Why not just go straight to one of those retailers and skip Craigslist? You could try, but probably won’t have much luck at this stage. The American Astronomical Society does say on its website that most of the retailers on its list are sold out.
Retailers on the American Astronomical Society’s list of approved retailers are Love’s Travel Stops, 7-Eleven are “Bi-Mart, Casey’s General Store, Hobby Town, Kirklands, London Drugs [sold out], Lowe’s, Maverik, McDonald’s (Oregon only), Pilot/Flying J, Toys “R” Us [sold out], and Walmart.”
There have been problems with unsafe glasses flooding the market. The page also has a list of other online vendors you could try, but at this point getting the glasses shipped to you in time can be tricky. Some online vendors currently advertising overnight shipping report they are sold out of the product once you go to their websites.
As for eBay, or buying the glasses from someone selling them on Facebook or other social media sites, the same applies.
There are many people selling solar eclipse glasses on eBay, but costs are rising and you have to scrupulously watch out for fakes. Check it out. They range in price from under $1 to more than $200. Some offer “pick up now.” However, according to The Washington Post, “On eBay, solar glasses — which typically cost 99 cents to $30 — are selling for as much as $24,000 a pair, plus $38 for shipping. A spokesman for the site said employees have been ‘actively monitoring’ listings for unsafe items.” Unsafe glasses can “literally cook your eyes,” The Post reports.
The key to shopping for the glasses on such online sites, as mentioned, but it’s worth repeating, is that you need to make sure the glasses are certified, safe, and not fake. There are many glasses for sale on Craigslist in which the seller is advertising that they are certified.
Here is how to check if solar eclipse glasses are, in fact, certified. NASA refers people again to the American Astronomical Society, which has been working rigorously to help people spot uncertified fakes. The site recommends, “How do you know if your eclipse glasses or handheld solar viewers are truly safe? You need to know that they meet the ISO 12312-2 (sometimes written as ISO 12312-2:2015) international safety standard. Filters that are ISO 12312-2 compliant not only reduce visible sunlight to safe and comfortable levels but also block solar UV and IR radiation.” However, the issue is that some people copy the codes and fake it.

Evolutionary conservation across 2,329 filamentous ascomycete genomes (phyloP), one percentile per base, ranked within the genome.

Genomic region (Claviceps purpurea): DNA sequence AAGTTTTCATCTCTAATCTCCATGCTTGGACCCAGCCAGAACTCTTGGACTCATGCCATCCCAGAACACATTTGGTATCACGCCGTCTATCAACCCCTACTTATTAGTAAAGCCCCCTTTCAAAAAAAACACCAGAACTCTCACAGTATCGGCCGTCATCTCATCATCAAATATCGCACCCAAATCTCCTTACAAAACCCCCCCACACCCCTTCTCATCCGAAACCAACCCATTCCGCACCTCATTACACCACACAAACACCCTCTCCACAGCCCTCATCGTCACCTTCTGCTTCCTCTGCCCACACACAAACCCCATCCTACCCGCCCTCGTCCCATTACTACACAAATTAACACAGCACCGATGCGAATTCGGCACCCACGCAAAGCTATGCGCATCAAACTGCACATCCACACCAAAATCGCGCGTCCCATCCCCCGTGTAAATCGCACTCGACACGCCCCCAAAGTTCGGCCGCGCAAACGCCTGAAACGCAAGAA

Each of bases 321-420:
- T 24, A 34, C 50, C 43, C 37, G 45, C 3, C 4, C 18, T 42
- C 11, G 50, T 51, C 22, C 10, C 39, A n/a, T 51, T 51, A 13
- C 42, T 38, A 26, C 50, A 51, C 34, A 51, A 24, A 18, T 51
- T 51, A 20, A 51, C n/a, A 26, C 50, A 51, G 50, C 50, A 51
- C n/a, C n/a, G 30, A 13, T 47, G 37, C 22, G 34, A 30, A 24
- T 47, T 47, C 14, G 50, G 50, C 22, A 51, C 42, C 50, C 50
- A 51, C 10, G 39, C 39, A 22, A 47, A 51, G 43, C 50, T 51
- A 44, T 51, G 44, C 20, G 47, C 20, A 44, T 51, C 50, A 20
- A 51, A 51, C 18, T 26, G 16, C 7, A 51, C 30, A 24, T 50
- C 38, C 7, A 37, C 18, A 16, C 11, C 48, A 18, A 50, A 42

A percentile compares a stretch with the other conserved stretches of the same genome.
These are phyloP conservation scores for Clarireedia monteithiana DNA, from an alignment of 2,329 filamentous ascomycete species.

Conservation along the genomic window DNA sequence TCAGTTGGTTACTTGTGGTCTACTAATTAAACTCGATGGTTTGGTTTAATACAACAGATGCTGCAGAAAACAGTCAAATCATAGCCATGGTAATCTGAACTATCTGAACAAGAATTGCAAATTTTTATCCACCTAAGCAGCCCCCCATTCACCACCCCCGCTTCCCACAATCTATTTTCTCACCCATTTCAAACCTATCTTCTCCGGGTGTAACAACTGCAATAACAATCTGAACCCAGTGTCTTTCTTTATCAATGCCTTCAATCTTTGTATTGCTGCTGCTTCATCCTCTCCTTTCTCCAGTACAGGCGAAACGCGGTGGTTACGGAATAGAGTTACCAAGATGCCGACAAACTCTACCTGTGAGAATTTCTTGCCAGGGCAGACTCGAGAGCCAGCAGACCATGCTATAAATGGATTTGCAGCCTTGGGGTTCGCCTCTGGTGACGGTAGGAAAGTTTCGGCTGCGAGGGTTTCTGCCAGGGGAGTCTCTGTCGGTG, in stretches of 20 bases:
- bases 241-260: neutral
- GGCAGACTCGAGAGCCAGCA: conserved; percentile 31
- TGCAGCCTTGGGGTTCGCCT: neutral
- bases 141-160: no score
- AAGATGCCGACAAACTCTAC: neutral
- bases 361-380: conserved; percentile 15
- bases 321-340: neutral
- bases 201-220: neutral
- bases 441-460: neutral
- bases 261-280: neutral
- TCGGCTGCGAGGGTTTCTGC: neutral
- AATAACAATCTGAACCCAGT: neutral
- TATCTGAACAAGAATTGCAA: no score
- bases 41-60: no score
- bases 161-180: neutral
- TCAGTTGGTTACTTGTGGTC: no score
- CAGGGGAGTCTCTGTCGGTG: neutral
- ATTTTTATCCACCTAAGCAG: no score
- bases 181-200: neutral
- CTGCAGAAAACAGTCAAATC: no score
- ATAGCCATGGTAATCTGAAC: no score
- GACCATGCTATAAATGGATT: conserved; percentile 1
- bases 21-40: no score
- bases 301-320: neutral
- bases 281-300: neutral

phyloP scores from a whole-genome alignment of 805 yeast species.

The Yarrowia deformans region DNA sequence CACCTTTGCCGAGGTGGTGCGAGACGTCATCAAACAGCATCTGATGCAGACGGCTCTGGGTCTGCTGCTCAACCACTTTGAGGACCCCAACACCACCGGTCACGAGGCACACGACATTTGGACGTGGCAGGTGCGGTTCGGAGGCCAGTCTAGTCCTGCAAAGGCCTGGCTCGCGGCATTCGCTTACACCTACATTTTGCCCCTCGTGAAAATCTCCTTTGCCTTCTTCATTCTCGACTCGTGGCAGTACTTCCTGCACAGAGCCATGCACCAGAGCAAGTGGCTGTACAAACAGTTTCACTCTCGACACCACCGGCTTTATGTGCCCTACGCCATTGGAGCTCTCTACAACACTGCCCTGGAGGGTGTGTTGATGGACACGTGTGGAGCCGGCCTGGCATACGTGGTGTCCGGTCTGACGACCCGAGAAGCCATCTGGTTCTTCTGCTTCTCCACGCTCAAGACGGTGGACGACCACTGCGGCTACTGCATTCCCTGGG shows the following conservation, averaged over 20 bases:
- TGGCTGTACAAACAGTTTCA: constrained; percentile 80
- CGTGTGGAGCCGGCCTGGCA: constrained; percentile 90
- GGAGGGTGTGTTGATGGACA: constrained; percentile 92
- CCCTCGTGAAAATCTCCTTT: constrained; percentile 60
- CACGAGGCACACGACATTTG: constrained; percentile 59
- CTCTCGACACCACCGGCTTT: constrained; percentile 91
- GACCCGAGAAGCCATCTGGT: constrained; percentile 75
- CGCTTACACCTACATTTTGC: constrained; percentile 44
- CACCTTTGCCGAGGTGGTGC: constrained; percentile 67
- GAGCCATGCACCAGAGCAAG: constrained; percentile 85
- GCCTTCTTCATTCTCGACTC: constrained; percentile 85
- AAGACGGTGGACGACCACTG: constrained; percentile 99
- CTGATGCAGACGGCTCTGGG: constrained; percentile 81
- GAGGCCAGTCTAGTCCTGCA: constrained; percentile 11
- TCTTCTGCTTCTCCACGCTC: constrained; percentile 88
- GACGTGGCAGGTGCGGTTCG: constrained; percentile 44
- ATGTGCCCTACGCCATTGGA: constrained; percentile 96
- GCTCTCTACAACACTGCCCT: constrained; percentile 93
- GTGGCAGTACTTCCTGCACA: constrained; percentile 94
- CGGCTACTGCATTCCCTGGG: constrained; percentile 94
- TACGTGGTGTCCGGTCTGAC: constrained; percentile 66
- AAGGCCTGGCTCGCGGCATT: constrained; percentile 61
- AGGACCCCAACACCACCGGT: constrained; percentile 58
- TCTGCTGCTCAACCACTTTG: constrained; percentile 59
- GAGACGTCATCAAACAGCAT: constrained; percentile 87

According to AAS, that’s why it developed the list of reputable vendors and retailers. “We’ve checked manufacturers’ ISO paperwork to make sure it’s complete and that it comes from a recognized, accredited testing facility, and we’ve personally examined manufacturers’ products. We’ve asked manufacturers to identify their authorized resellers, and we’ve asked dealers to identify the source of the products they’re selling. Only when everything checks out do we add a vendor to our listing,” the site explains. “If we don’t list a supplier, that doesn’t mean their products are unsafe — only that we have no knowledge of them or that we haven’t convinced ourselves they are safe.” (But, yes, that gets you back to the problem of so many glasses being sold out.)
There are some other clues as to whether the glasses are good, but you need to get them first to know. “How can you tell if your solar viewer is not safe? You shouldn’t be able to see anything through a safe solar filter except the Sun itself or something comparably bright, such as the Sun reflected in a mirror, a sunglint off shiny metal, the hot filament of an unfrosted incandescent light bulb, a bright halogen light bulb, a bright-white LED bulb (including the flashlight on your smartphone), a bare compact fluorescent (CFL) bulb, or an arc-welding torch. All such sources (except perhaps the welding torch) should appear quite dim through a solar viewer. If you can see shaded lamps or other common household light fixtures (not bare bulbs) of more ordinary brightness through your eclipse glasses or handheld viewer, and you’re not sure the product came from a reputable vendor, it’s no good,” AAS explains.
You can read more about AAS’ certification efforts and suggestions here.